East German Trabant revs up for comeback

Kristen Allen
Kristen Allen - [email protected]
East German Trabant revs up for comeback
Photo: IndiKar

One of the most iconic products of communist East Germany, a little car called the Trabant, will make a comeback at the International Motor Show (IAA) in Frankfurt this September. And this time it’s electric.


A modernised prototype dubbed the “Trabant nT” will premiere on September 17 at the 63rd annual IAA, where boutique carmaker IndiKar hopes to find investors willing to bring the environmentally friendly city car to the masses, spokesperson Jürgen Schnell told The Local on Wednesday.

“It’s going to be simple, practical, and in the old tradition of the original,” he said. “But it won’t be a retro model. It will have the newest technology and be purely electric.”

In the utilitarian spirit of the original Trabant, known affectionately as the “Trabi,” plans for the nT model envision a handy city car with a rooftop solar panel for recharging its battery. The green technology is a clean departure from the smoke-belching Trabi of yore.

"The German government has said they want one million electric cars on the roads by 2020, and we wanted to fit this commitment into the concept," Schnell said.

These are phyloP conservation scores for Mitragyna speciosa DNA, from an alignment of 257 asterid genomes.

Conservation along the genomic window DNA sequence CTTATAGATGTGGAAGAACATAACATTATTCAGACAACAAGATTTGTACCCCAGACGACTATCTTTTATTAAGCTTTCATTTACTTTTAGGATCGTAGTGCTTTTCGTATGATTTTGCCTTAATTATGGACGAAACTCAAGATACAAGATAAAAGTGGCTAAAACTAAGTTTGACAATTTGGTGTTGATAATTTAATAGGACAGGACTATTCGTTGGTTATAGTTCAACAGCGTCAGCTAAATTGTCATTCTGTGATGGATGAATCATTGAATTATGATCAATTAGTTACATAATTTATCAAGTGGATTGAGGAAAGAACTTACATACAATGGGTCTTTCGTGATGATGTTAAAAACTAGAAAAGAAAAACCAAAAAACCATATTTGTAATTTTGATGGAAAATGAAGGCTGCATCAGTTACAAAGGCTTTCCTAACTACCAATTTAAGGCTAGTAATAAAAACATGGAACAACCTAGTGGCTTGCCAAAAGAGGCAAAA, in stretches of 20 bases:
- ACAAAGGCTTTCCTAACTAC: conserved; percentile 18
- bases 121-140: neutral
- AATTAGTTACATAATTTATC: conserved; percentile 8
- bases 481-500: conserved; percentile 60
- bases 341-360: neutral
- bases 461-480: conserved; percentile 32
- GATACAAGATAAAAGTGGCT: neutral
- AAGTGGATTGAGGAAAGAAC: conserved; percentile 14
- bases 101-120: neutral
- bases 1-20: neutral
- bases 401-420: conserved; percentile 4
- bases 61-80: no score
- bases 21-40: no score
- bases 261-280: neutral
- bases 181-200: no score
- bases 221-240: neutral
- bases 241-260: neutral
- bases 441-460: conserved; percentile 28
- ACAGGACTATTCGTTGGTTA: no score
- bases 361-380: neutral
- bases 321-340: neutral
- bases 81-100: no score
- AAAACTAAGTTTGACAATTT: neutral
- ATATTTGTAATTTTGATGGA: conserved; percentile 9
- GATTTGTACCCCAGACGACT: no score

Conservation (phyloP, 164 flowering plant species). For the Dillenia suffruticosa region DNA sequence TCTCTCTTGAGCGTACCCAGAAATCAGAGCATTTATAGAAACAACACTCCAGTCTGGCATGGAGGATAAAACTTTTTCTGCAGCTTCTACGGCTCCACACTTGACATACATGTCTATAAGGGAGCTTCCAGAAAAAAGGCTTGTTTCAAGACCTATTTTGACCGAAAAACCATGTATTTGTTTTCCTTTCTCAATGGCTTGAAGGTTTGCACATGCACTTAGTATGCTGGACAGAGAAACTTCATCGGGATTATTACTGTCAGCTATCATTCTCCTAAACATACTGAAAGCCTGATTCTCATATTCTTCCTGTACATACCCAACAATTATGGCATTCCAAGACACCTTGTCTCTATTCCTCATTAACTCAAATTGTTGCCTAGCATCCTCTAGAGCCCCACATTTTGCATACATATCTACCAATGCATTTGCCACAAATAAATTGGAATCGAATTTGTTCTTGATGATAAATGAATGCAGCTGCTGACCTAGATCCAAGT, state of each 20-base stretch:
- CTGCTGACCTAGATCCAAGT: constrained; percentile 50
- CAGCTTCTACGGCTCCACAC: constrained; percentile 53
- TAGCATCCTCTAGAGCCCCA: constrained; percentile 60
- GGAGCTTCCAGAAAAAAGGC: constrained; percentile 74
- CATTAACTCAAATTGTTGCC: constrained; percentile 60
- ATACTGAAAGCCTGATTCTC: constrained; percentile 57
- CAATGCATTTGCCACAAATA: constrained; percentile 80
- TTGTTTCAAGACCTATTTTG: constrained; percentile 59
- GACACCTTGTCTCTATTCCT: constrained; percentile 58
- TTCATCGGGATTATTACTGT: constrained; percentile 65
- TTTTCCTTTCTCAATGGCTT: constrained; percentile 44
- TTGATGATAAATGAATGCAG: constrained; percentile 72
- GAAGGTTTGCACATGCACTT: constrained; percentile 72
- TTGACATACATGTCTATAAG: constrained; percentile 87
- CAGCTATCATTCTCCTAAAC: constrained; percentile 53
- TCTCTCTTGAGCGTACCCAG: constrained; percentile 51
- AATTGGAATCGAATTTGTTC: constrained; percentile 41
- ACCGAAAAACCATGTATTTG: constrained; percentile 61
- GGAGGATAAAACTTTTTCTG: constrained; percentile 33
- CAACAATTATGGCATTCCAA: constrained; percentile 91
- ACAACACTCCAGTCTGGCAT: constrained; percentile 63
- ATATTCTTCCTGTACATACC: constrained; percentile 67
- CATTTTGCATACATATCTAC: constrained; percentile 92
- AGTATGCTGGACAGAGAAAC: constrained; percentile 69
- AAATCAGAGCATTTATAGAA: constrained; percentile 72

The idea began back in 2007, when Herpa, a company that makes model cars and airplanes, took stock of the extreme popularity of their 1/87 scale miniature Trabant models, Schnell said. At the IAA that year, the company polled visitors, 93 percent of whom approved of a Trabi comeback.

“A large portion of these people also said they would even buy a new model,” Schnell said.

Herpa then bought the Trabant copyright and teamed up with IndiKar to form a consortium and build a production plan, which Schnell said is in the late stages of development.

The company, located in the same county as the original Trabi factory in Zwickau, Saxony, has a team of young designers fine tuning the modern model of the cult car, he said.

Production on the original Trabi began in 1957, and the car became infamous for sometimes taking up to 14 years to be delivered under communism. Of the some three million Trabants of various models made until 1991, about 50,000 are still registered in Germany.


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